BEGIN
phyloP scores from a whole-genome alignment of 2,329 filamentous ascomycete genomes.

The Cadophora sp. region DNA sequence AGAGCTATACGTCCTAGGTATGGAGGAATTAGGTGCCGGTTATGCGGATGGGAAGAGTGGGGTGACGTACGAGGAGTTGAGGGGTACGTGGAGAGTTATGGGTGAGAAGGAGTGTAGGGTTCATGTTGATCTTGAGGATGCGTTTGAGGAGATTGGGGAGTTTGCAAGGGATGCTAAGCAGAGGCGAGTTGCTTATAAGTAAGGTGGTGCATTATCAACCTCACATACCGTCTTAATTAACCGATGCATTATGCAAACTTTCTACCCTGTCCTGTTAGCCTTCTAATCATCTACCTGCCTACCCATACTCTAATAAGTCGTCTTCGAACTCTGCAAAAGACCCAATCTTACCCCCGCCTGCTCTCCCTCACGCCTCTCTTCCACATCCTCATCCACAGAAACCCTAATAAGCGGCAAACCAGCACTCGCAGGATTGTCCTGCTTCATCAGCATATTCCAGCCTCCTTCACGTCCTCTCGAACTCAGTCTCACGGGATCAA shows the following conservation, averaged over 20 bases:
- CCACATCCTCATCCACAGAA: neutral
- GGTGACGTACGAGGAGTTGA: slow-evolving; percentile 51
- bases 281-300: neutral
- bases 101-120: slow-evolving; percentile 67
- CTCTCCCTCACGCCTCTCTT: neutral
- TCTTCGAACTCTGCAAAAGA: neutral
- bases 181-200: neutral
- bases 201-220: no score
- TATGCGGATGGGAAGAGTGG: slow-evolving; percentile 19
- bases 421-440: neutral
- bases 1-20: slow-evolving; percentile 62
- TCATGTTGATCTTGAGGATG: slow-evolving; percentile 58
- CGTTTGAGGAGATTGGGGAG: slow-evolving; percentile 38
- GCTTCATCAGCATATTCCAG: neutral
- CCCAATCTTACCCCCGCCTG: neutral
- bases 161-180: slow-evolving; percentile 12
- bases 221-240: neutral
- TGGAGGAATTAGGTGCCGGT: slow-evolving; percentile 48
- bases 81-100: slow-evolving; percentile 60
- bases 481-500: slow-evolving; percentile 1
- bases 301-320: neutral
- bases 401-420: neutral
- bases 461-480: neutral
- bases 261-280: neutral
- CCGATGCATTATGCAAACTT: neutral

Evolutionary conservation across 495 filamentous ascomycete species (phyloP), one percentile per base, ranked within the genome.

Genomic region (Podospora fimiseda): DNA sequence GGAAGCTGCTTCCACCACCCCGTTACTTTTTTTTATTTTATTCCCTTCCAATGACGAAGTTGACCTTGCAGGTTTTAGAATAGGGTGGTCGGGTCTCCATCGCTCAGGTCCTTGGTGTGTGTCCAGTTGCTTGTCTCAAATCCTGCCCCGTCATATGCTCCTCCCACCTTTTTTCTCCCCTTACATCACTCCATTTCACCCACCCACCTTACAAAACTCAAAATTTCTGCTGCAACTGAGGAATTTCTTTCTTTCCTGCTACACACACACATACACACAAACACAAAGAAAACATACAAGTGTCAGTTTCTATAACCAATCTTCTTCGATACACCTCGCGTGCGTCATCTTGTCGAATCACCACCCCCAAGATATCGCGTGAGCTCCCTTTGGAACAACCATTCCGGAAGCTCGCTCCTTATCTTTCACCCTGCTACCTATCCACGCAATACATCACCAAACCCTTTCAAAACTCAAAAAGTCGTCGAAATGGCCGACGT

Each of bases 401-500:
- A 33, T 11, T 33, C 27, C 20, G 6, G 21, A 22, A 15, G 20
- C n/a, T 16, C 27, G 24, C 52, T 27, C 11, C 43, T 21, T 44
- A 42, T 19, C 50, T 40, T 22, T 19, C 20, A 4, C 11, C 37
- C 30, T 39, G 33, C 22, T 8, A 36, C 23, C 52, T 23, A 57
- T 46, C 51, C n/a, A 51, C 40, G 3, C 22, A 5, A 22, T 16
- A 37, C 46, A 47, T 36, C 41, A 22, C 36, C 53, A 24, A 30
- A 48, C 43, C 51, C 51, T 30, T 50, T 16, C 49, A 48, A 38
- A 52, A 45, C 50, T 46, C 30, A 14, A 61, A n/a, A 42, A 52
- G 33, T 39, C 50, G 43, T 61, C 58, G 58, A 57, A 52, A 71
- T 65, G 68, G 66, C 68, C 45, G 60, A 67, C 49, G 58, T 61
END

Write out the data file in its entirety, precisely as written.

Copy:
phyloP scores from a whole-genome alignment of 2,329 filamentous ascomycete genomes.

The Cadophora sp. region DNA sequence AGAGCTATACGTCCTAGGTATGGAGGAATTAGGTGCCGGTTATGCGGATGGGAAGAGTGGGGTGACGTACGAGGAGTTGAGGGGTACGTGGAGAGTTATGGGTGAGAAGGAGTGTAGGGTTCATGTTGATCTTGAGGATGCGTTTGAGGAGATTGGGGAGTTTGCAAGGGATGCTAAGCAGAGGCGAGTTGCTTATAAGTAAGGTGGTGCATTATCAACCTCACATACCGTCTTAATTAACCGATGCATTATGCAAACTTTCTACCCTGTCCTGTTAGCCTTCTAATCATCTACCTGCCTACCCATACTCTAATAAGTCGTCTTCGAACTCTGCAAAAGACCCAATCTTACCCCCGCCTGCTCTCCCTCACGCCTCTCTTCCACATCCTCATCCACAGAAACCCTAATAAGCGGCAAACCAGCACTCGCAGGATTGTCCTGCTTCATCAGCATATTCCAGCCTCCTTCACGTCCTCTCGAACTCAGTCTCACGGGATCAA shows the following conservation, averaged over 20 bases:
- CCACATCCTCATCCACAGAA: neutral
- GGTGACGTACGAGGAGTTGA: slow-evolving; percentile 51
- bases 281-300: neutral
- bases 101-120: slow-evolving; percentile 67
- CTCTCCCTCACGCCTCTCTT: neutral
- TCTTCGAACTCTGCAAAAGA: neutral
- bases 181-200: neutral
- bases 201-220: no score
- TATGCGGATGGGAAGAGTGG: slow-evolving; percentile 19
- bases 421-440: neutral
- bases 1-20: slow-evolving; percentile 62
- TCATGTTGATCTTGAGGATG: slow-evolving; percentile 58
- CGTTTGAGGAGATTGGGGAG: slow-evolving; percentile 38
- GCTTCATCAGCATATTCCAG: neutral
- CCCAATCTTACCCCCGCCTG: neutral
- bases 161-180: slow-evolving; percentile 12
- bases 221-240: neutral
- TGGAGGAATTAGGTGCCGGT: slow-evolving; percentile 48
- bases 81-100: slow-evolving; percentile 60
- bases 481-500: slow-evolving; percentile 1
- bases 301-320: neutral
- bases 401-420: neutral
- bases 461-480: neutral
- bases 261-280: neutral
- CCGATGCATTATGCAAACTT: neutral

Evolutionary conservation across 495 filamentous ascomycete species (phyloP), one percentile per base, ranked within the genome.

Genomic region (Podospora fimiseda): DNA sequence GGAAGCTGCTTCCACCACCCCGTTACTTTTTTTTATTTTATTCCCTTCCAATGACGAAGTTGACCTTGCAGGTTTTAGAATAGGGTGGTCGGGTCTCCATCGCTCAGGTCCTTGGTGTGTGTCCAGTTGCTTGTCTCAAATCCTGCCCCGTCATATGCTCCTCCCACCTTTTTTCTCCCCTTACATCACTCCATTTCACCCACCCACCTTACAAAACTCAAAATTTCTGCTGCAACTGAGGAATTTCTTTCTTTCCTGCTACACACACACATACACACAAACACAAAGAAAACATACAAGTGTCAGTTTCTATAACCAATCTTCTTCGATACACCTCGCGTGCGTCATCTTGTCGAATCACCACCCCCAAGATATCGCGTGAGCTCCCTTTGGAACAACCATTCCGGAAGCTCGCTCCTTATCTTTCACCCTGCTACCTATCCACGCAATACATCACCAAACCCTTTCAAAACTCAAAAAGTCGTCGAAATGGCCGACGT

Each of bases 401-500:
- A 33, T 11, T 33, C 27, C 20, G 6, G 21, A 22, A 15, G 20
- C n/a, T 16, C 27, G 24, C 52, T 27, C 11, C 43, T 21, T 44
- A 42, T 19, C 50, T 40, T 22, T 19, C 20, A 4, C 11, C 37
- C 30, T 39, G 33, C 22, T 8, A 36, C 23, C 52, T 23, A 57
- T 46, C 51, C n/a, A 51, C 40, G 3, C 22, A 5, A 22, T 16
- A 37, C 46, A 47, T 36, C 41, A 22, C 36, C 53, A 24, A 30
- A 48, C 43, C 51, C 51, T 30, T 50, T 16, C 49, A 48, A 38
- A 52, A 45, C 50, T 46, C 30, A 14, A 61, A n/a, A 42, A 52
- G 33, T 39, C 50, G 43, T 61, C 58, G 58, A 57, A 52, A 71
- T 65, G 68, G 66, C 68, C 45, G 60, A 67, C 49, G 58, T 61